In chapter 5, Thelin discusses the beginnings of the rising student population of institutions of higher learning throughout the country.  The percentage of 18-22 year olds who attended college rose from about 2% in 1880 to nearly 50% by 1960.  Thelin attributes this rise mainly to the ever-growing middle class and the idea that “self-made men wanted their sons to have a shared campus experience that would position them to associate with young men from established, educated families.”(155)  He also uses this part of the book to discuss campus life among students, in which extra-curricular activities play a large role, whether it is participating or spectating at athletic events, wearing the special garb of the college, singing in the glee club, or enjoying fraternity life.

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Campus Life Book Review Synthesis

Paula S. Fass—University of California-Berkeley (Maragret S. Byrne Professor Emerita and Professor of the Graduate School)  Her books include The Damned and the Beautiful: American Youth in the 1920s, Oxford University Press, 1977; Outside In: Minorities and the Transformation of American Education, Oxford University Press, 1989; Kidnapped: A History of Child Abduction in the United States, Oxford University Press, 1997; Children of a New World, NYU Press, 2006 and Inheriting the Holocaust: A Second-Generation Memoir, Rutgers University Press, 2009. The editor-in-chief of the award winning and ground-breaking three volume Encyclopedia of Children and Childhood: In History and Society, Paula Fass was President of the Society for the History of Children and Youth from 2007 to 2009.

Burton J. Bledstein—Professor of History Emeritus at University of Illinois-Chicago

Professor Bledstein taught Cultural, Intellectual, and Social History of the U.S. at UIC until 2011.  Among major awards, he has received four National Endowment of the Humanities Fellowships.  A Bachelor of Arts in Philosophy at U.C.L.A., and graduate of the Jewish Theological Seminary of America, Professor Bledstein earned his Ph.D. in History at Princeton University. His first book was The Culture of Professionalism: The Middle Class and the Development of Higher Education in America (W.W. Norton, 1976). In 2001, he published “Storytellers to the Middle Class” in a collection, Bledstein and Johnston ed., The Middling Sorts: Explorations in the History of the American Middle Class (Routledge 2001). He was Project Director of a university supported website, “In the Vicinity of the Maxwell Street Market” and is currently finishing a book, “Visual Thinking in Urban America: Jane Addams Encounters Lewis Hine’s Hull-House Photography.”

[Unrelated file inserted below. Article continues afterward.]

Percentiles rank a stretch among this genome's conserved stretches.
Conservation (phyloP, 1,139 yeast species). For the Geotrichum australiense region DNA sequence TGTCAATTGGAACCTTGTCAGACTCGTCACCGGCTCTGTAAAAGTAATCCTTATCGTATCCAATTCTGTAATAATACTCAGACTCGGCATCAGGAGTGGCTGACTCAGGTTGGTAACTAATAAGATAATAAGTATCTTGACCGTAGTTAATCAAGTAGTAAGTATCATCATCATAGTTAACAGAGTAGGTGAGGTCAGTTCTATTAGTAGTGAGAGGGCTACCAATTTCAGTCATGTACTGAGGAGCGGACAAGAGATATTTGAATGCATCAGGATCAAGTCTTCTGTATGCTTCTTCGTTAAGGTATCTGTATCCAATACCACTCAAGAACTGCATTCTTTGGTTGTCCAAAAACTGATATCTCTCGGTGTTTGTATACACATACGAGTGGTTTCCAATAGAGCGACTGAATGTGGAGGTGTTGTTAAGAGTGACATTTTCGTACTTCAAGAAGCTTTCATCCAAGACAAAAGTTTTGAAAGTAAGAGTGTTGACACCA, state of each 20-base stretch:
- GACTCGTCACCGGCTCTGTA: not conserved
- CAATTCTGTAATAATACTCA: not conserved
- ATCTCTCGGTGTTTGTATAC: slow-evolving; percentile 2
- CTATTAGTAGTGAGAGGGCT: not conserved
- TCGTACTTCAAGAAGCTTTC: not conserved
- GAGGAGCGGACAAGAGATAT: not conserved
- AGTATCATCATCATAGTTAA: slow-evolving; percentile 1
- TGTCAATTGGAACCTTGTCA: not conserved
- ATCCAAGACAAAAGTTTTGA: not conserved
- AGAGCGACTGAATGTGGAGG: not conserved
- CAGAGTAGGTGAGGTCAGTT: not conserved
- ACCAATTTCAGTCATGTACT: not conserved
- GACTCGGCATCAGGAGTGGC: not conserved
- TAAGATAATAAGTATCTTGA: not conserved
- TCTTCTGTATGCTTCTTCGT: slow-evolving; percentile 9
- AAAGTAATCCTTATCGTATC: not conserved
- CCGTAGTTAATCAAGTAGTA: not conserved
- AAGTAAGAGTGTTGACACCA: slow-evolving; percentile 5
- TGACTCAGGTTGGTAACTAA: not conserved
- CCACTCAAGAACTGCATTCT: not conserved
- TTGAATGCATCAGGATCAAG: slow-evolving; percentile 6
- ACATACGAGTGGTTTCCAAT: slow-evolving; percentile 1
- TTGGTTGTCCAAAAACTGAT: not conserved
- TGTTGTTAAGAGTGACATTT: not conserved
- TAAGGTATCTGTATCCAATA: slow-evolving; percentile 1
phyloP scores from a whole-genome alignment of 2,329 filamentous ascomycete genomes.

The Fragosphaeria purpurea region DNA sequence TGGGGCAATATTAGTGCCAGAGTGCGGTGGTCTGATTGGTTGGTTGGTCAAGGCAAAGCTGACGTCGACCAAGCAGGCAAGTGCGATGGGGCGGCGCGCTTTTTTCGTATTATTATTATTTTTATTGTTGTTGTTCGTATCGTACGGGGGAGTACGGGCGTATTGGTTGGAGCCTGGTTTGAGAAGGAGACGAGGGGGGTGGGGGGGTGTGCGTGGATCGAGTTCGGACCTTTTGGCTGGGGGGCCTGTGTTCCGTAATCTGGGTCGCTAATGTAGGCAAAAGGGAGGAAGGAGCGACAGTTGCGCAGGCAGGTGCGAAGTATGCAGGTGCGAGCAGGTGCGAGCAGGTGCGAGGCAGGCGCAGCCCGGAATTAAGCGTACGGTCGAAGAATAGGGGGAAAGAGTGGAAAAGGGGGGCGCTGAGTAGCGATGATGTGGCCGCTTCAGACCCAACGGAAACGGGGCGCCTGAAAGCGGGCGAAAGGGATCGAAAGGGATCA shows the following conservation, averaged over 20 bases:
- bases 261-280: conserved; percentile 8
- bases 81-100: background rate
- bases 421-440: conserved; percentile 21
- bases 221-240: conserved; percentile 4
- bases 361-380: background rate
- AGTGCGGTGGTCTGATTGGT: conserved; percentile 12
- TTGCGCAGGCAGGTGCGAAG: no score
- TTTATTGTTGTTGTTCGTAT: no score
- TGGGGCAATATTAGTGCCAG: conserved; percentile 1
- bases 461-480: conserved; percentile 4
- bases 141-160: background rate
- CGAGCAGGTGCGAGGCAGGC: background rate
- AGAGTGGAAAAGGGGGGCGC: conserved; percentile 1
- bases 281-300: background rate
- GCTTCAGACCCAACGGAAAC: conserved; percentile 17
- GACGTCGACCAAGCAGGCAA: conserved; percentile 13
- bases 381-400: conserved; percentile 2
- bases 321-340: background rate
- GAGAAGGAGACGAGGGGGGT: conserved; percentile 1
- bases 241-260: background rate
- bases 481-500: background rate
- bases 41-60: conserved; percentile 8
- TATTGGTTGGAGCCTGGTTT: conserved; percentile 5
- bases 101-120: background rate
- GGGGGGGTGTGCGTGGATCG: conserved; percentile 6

PAUL H. MATTINGLY–Paul H. Mattingly holds a doctorate from the University of Wisconsin and taught American history at New York University for nearly forty years. At NYU he directed the Program in Public History, which seeks to advance historical knowledge via engagement with institutions and groups often left out of textbook history. His published work includes Suburban Landscapes: Culture and Politics in a New York Metropolitan Community (John Hopkins University Press, 2001).


Helen Lefkowitz Horowitz’s Campus Life:  Undergraduate Cultures from the Eighteenth Century to the Present has fantastic prose, according to the three reviewers, but it was her broad generalizations and shoddy research that led the reviewers to discredit much of her findings.  Horowitz’s three “ideal types” of college student cultures are torn apart by all three of the reviewers.  Dr. Fass says that because Campus Life “looks primarily at students at select (usually Ivy League) colleges, it misses the real extent and diversity of college settings and college life, especially in the twentieth century.”  Dr. Mattingly states that “the broader social and political forces that created numerous colleges and filled them with different populations over time does not really concern the author,” while Dr. Bledstein says that “the traditions of college life seemed to be too removed from the historical disturbances, disappointments, and discontinuities beyond campus life,” and “it is also disappointing that the author did not set out to explain more fully the difficulties in understanding events and change, indeed the density and ambiguities embedded in social types.”  All three of the reviewers felt that Horowitz would have better served herself, her readers, and future historians by digging deeper into the history, finding details to share instead of painting such a broad picture of the cultures of college students.

Their other complaints were similar as well.  They agree that Horowitz’s final conclusion is almost entirely unsupported by the nearly 300 pages of prose that precede it, in which she proves that there were three distinct student cultures throughout the history of the American university system, yet she concludes that the present issues stem from two different cultures that she neglects to mention until the very end of her work.  Even then she hardly explains the New Outsiders and Quiet Rebels.  Dr. Horowitz attempted a very difficult task when she started with an answer to her question before she researched the question.  Dr. Fass and Dr. Bledstein agree that Horowitz’s previous book was much better researched, with the same excellent prose and ease of comprehension, but they fault her for not allowing her evidence to guide her to a conclusion in this work.